Galerie Tanja Wagner, How to be human, until February 13th 2021 

Celebrating 10 years of the opening of her contemporary art gallery, Tanja Wagner’s exhibition, How to Be Human showcases her personal favourite works of artists she has collaborated with.

It includes Grit Richter’s famous work, Das Letzte Wort, as well as other works that in Wagner’s opinion, seek to explore the question ’How to Be Human’. 

Alte Nationalgalerie Online, until further notice

The Alte Nationalgalerie was set up as a “sanctuary for art and science”. The idea for a national gallery was realised after the donation of a collection of paintings by Caspar David Friedrich to the Prussian state. 

Since Covid-19 has made it difficult to visit the otherwise very popular museum, the gallery has made its collection available online until further notice. 

Naturkundemuseum Berlin, Beats and Bones Podcast and Livestream, Mondays at 7pm, until further notice 

Berlin’s Naturkundemuseum is offering a podcast series where nature experts from the museum answer questions about the diversity of nature, evolution, the formation of the earth, climate change and insect death.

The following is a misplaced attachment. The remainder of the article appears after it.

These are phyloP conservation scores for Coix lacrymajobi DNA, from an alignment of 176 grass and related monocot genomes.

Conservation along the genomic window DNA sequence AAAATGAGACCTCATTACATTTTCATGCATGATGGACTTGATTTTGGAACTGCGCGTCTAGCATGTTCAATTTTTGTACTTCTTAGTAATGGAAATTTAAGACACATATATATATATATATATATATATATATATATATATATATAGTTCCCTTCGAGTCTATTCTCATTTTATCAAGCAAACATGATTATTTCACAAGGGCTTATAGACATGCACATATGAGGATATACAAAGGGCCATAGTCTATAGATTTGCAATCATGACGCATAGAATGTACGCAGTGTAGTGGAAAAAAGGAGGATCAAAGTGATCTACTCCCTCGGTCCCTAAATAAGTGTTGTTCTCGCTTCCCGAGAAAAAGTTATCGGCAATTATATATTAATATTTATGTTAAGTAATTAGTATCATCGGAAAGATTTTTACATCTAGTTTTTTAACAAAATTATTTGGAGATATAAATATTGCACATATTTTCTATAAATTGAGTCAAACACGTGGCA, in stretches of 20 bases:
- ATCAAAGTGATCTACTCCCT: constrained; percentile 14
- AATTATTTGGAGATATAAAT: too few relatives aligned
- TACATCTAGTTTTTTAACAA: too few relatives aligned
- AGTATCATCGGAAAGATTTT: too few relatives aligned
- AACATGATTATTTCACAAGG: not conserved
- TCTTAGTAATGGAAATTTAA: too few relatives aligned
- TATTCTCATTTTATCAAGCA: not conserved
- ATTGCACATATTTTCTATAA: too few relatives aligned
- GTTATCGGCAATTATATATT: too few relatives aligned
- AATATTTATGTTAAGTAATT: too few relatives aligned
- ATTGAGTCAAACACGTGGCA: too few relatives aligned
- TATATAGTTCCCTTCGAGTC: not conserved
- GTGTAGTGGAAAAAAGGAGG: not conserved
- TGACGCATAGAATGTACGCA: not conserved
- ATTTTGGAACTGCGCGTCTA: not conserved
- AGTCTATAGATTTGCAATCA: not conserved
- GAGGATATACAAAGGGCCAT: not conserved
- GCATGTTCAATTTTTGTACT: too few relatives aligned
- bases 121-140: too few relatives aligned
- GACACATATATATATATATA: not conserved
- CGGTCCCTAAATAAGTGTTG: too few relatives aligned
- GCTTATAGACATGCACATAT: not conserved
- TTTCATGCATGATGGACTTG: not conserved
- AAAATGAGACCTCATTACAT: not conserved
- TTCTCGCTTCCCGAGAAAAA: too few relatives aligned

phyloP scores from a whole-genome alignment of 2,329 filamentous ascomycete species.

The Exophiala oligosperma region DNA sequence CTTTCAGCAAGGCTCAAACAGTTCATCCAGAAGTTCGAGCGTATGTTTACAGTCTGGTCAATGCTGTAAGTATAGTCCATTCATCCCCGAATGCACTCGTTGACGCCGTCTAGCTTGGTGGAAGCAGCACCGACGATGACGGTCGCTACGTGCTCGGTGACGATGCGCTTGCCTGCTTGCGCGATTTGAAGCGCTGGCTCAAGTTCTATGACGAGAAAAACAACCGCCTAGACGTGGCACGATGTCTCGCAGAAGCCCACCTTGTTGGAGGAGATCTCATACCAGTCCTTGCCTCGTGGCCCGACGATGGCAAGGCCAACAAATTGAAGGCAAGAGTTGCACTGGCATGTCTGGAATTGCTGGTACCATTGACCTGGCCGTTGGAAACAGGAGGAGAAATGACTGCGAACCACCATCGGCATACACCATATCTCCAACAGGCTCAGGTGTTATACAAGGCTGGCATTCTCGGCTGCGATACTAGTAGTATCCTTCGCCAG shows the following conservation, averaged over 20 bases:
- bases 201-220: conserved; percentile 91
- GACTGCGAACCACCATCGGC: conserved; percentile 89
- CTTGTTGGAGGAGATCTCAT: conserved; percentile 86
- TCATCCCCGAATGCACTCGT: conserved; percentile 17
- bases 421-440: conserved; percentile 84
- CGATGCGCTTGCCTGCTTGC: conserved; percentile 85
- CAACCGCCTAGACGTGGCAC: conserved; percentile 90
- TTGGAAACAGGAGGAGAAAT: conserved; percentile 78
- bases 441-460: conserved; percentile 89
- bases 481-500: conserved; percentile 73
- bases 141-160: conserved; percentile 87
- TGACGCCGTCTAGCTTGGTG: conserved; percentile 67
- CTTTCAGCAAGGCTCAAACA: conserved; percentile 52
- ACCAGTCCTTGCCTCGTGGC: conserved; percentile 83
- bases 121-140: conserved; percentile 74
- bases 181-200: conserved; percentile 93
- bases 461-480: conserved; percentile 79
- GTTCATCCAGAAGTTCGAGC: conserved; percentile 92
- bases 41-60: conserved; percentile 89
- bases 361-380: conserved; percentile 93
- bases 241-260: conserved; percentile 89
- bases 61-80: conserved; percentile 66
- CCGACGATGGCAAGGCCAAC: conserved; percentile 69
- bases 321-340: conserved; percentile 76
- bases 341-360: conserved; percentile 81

They explore questions such as “Who knows our earliest ancestors were 480 million-year-old jawless fish?” Or, ‘What is the Achilles heel of Tyrannosaurus rex’? 

Catch new episodes every Monday on Instagram, along with a live stream through the museum with experts accompanying you through the collection and exhibition. The previous episodes are available on Spotify as well as Youtube. 

Anne Frank Zentrum, All about Anne, until further notice 

The Anne Frank Zentrum's exhibition “All about Anne” is normally presented at Hackescher Markt in Berlin-Mitte. Since lockdown, the exhibition has been made available online. 

Its exhibition tells the story of Anne Frank's life and the time in which she lived. It also explains why her diary is so well-known today and shows that her thoughts are still relevant.